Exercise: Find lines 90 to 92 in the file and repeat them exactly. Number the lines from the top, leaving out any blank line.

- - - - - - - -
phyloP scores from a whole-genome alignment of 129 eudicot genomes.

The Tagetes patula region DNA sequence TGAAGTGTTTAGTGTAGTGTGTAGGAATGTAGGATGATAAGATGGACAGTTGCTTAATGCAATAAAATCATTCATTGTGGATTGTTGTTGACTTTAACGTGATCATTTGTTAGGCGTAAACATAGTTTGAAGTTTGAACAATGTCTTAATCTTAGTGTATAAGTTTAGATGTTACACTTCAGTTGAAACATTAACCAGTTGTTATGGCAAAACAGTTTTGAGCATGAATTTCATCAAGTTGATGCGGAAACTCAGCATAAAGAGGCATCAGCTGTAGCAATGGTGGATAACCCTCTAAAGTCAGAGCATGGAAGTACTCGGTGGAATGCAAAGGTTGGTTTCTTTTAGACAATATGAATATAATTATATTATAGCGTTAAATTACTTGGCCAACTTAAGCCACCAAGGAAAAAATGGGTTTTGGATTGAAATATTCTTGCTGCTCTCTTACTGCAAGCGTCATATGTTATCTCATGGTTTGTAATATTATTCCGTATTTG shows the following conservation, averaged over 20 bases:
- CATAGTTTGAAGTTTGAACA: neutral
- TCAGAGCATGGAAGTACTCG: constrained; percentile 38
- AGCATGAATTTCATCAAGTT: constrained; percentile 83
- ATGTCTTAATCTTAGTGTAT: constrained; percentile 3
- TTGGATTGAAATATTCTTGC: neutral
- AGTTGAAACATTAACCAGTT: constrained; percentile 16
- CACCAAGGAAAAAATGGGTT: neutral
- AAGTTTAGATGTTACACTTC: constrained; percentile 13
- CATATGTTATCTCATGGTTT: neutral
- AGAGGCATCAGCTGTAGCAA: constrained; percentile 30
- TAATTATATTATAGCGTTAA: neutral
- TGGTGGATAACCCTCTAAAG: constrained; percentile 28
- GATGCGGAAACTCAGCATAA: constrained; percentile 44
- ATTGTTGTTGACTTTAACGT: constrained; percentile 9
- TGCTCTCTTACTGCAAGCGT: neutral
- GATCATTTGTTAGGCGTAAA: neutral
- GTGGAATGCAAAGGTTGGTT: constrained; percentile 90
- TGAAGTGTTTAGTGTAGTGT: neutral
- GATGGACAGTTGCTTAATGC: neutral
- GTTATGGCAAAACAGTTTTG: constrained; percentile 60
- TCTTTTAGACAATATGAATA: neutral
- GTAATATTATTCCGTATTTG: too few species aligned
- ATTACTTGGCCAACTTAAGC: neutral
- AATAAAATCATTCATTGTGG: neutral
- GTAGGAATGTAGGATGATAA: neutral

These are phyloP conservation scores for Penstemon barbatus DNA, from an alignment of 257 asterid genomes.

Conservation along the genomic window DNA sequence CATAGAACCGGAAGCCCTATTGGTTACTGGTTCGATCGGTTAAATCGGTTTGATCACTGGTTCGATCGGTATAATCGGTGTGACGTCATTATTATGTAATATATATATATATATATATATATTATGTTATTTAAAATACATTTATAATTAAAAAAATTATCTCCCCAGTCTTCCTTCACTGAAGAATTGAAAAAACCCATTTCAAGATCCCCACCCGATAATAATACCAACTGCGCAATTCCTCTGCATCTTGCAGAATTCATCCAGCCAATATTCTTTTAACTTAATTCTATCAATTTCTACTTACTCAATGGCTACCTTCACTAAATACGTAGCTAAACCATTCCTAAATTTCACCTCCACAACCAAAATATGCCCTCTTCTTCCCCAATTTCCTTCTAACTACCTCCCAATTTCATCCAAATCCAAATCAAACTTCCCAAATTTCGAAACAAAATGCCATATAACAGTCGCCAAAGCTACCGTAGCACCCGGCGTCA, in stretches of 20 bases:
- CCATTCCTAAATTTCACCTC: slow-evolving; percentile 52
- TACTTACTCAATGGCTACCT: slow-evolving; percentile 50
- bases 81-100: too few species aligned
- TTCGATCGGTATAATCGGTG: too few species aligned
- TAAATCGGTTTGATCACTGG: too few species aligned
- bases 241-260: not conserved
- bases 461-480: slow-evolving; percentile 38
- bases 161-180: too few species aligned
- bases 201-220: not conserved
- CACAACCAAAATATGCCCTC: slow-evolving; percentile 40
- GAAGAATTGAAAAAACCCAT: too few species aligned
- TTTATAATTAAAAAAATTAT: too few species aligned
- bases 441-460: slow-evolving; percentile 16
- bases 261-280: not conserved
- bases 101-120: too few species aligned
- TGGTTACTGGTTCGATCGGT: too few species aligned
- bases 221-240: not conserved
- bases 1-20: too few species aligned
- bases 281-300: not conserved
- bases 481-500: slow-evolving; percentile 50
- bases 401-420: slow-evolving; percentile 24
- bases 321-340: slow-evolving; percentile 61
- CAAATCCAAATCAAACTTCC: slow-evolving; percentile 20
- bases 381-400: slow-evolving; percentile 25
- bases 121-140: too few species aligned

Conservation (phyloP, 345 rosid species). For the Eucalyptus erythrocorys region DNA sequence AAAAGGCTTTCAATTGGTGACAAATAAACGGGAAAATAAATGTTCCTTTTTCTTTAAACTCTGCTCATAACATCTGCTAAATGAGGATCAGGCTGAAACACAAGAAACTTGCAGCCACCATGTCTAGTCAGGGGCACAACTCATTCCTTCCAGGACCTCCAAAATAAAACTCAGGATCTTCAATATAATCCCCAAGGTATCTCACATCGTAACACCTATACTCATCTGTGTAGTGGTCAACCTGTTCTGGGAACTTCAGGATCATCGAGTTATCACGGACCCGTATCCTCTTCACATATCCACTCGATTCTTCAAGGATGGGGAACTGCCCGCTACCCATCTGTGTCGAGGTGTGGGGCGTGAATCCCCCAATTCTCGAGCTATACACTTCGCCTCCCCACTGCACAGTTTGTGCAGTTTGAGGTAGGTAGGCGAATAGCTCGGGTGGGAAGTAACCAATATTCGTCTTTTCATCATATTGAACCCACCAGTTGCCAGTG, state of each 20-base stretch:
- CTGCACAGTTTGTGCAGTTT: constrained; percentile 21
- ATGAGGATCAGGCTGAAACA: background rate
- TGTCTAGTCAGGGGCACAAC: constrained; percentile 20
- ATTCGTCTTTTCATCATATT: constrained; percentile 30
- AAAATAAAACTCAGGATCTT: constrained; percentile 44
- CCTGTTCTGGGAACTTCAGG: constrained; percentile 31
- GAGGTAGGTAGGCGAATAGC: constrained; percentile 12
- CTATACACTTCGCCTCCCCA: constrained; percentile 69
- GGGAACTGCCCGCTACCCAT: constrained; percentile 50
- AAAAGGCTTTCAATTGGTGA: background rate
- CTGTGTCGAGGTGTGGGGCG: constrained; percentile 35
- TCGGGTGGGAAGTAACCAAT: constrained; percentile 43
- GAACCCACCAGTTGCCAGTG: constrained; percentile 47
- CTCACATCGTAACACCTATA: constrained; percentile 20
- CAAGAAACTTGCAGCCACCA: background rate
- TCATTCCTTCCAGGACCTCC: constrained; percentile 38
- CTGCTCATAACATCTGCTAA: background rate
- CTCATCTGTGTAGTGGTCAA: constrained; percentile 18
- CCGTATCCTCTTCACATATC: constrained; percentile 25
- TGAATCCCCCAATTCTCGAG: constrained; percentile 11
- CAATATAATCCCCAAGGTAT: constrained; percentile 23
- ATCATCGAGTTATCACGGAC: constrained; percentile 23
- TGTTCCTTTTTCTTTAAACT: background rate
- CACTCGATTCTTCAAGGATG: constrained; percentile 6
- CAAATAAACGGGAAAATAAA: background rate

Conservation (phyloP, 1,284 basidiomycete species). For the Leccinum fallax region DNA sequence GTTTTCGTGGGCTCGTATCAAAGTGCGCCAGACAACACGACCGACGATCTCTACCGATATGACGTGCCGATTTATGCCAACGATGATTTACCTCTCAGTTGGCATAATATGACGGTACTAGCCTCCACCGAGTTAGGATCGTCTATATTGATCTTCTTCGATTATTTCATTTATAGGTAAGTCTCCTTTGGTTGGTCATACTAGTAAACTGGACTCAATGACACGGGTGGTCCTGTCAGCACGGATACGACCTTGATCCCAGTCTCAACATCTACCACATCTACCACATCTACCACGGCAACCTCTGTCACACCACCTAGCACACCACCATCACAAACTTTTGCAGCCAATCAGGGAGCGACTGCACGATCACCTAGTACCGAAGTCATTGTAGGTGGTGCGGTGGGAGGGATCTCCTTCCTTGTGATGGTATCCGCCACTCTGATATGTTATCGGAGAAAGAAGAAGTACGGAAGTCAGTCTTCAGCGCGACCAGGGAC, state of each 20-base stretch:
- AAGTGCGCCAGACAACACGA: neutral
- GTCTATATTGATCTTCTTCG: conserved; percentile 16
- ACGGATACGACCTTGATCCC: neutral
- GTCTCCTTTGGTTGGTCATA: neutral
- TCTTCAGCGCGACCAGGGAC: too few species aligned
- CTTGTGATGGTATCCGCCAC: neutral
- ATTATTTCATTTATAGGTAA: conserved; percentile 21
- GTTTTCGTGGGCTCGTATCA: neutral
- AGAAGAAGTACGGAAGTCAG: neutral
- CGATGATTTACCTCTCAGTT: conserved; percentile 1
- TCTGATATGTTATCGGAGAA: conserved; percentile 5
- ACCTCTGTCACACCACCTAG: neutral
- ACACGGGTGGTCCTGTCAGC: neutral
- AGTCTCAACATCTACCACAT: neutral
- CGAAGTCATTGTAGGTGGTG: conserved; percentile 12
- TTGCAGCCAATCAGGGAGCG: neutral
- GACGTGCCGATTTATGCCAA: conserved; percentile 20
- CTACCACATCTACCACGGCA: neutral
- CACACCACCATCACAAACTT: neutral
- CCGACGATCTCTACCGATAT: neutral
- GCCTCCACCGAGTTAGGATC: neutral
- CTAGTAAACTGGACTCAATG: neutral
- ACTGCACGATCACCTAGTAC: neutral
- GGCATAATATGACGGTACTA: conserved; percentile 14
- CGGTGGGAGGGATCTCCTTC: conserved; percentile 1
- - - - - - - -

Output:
- AGAAGAAGTACGGAAGTCAG: neutral
- CGATGATTTACCTCTCAGTT: conserved; percentile 1
- TCTGATATGTTATCGGAGAA: conserved; percentile 5